Hello and welcome to TechCrunch’s China roundup, a digest of recent events shaping the Chinese tech landscape and what they mean to people around the world.
This week, China takes seriously the destruction of the walled gardens that its internet giants have shaped for decades. Two major funding rounds have been announced, from new standalone unicorn Deeproute.ai and fast-growing cross-border financial service provider XTransfer.
Knock down the walls
The Chinese Internet is infamous, with a handful of “super apps” each occupying protective, cozy territory that try to lock up users and keep their rivals out. On Tencent’s WeChat messaging, for example, links to Alibaba’s Taobao Marketplace and ByteDance’s Douyin short video service cannot be viewed or even redirected. It’s different from WhatsApp, Telegram, or Signal which offer user-friendly URL previews in chats.
Ecommerce platforms repel competition in different ways. Taobao uses Alipay, a subsidiary of Alibaba, as the default payment option, omitting its big rival WeChat Pay. JD.com, an Alibaba rival, backed by Tencent, encourages its users to pay through its own payment system or WeChat Pay.
But changes are underway. “Ensuring normal access to legal URLs is the basic condition for developing the Internet,” a senior official from China’s Ministry of Industry and Information Technology said at a press conference this week. He added that unwarranted blocking of web links “affects user experience, infringes user rights and disrupts market orders.”
There is some merit in filtering out third party links when it comes to preventing pornography, misinformation, and violent content. Content distributors in China also strictly adhere to censorship rules, silencing politically sensitive discussions. These principles will remain in place, and MIIT’s new order is really to break down anti-competitive practices and diminish the power of the bloated internet giants.
The call to end digital walled gardens is part of MIIT’s campaign, launched in July, to restore “orders” on the Chinese internet. While crackdowns on internet companies are common, the slew of new policies announced in recent months – from new data security rules to increased gambling restrictions – signify Beijing’s resolution to limit the influence of Chinese internet companies. all sorts.
The deadline for online platforms to unblock URLs is September 17, MIIT said earlier. Virtually all of the major Internet companies promptly issued statements claiming that they would firmly adhere to the requirements of MIIT and help promote the healthy development of the Chinese Internet.
Internet users will inevitably benefit from the dismantling of the walled gardens. They will be able to browse third-party content smoothly on WeChat without having to switch between apps. They can share Taobao product links directly in the messenger instead of asking their friends to copy and paste a string of cryptic codes that Taobao automatically generates for WeChat sharing.
Self-driving startup Deeproute.ai said this week it has closed a $ 300 million Series B funding round from investors such as Alibaba, Jeneration Capital and Chinese automaker Geely. The rating for this tour was not disclosed.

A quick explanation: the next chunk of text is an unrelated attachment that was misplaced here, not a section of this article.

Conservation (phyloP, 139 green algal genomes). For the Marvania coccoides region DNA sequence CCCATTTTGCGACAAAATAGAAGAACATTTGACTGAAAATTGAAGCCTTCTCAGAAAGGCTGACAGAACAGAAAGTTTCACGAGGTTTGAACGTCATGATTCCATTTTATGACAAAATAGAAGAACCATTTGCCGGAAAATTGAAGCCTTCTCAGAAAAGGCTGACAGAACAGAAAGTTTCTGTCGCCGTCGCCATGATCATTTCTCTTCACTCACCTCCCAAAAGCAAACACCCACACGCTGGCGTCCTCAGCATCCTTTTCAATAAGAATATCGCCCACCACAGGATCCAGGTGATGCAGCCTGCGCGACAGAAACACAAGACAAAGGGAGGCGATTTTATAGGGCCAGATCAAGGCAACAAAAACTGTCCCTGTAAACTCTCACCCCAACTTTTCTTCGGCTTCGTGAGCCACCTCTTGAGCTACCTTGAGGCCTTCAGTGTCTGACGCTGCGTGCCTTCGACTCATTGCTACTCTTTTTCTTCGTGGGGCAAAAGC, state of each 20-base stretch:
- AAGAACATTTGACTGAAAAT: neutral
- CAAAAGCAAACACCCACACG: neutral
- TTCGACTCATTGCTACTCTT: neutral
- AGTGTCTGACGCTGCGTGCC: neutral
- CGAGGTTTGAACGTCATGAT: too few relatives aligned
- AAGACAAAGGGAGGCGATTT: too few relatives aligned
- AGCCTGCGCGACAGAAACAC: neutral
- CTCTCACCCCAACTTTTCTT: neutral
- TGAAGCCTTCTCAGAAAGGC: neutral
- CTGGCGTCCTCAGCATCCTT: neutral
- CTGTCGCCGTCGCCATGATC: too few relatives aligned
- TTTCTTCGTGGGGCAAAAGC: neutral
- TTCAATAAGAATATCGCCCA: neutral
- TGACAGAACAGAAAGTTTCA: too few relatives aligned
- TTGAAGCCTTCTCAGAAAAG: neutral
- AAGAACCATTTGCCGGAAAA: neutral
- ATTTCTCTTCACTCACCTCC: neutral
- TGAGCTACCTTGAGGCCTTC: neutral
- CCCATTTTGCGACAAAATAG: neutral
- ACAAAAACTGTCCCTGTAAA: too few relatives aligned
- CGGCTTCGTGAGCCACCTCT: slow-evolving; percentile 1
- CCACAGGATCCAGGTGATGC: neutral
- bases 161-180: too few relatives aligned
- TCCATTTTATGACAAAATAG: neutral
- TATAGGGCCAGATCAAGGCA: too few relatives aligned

We’ve seen a lot of advertising from Pony.ai, WeRide, Momenta, and AutoX but not so much Deeproute.ai. Part of the reason is that the company is relatively young, founded only in 2019 by Zhou Guang after being “fired” by his co-founders from the once promising Roadstar.ai amid internal feuds.
Roadstar.ai investors reportedly viewed Zhou’s dismissal as damaging to the startup, which had raised at least $ 140 million so far, and subsequently sought to dissolve the company. It appears that Zhou, former chief scientist of Roadstar, still enjoys the trust of some investors to support his resurgent autonomous driving business.
Like Pony.ai and WeRide, Deeproute tries to exploit its own robotaxi fleets. While the business model gives it control over tons of driving data, it takes a lot of research and money. As such, the major Chinese robotaxi startups are all considering faster commercial deployments, like self-driving buses and trucks, to ease their financial stress.
Cross-border trade boom
The other big funding news this week comes from Shanghai-based XTransfer, which helps small and medium Chinese exporters collect payments from overseas. The Series C cycle, led by D1 Partners, grossed $ 138 million and catapulted Xtransfer’s valuation to over $ 1 billion. Profits will go towards product development, hiring and global expansion.
Founded by former Ant Group executives, XTransfer attempts to solve a problem faced by small and medium exporters: opening and maintaining bank accounts in different countries can be difficult and costly. As such, XTransfer functions as a payment gateway between its SME client, the paying party, and their respective banks.
By July, the number of XTransfer customers had exceeded 150,000, most of whom are in mainland China. The company with more than 1,000 employees is also expanding in Southeast Asia.
As business-to-business exports are booming in China, more and more products are also sold directly by Chinese brands to consumers around the world. Some of the more successful examples, like Shein and Anker, use a different set of payment processors for their direct-to-consumer sales, which tend to be bulkier but smaller in average value.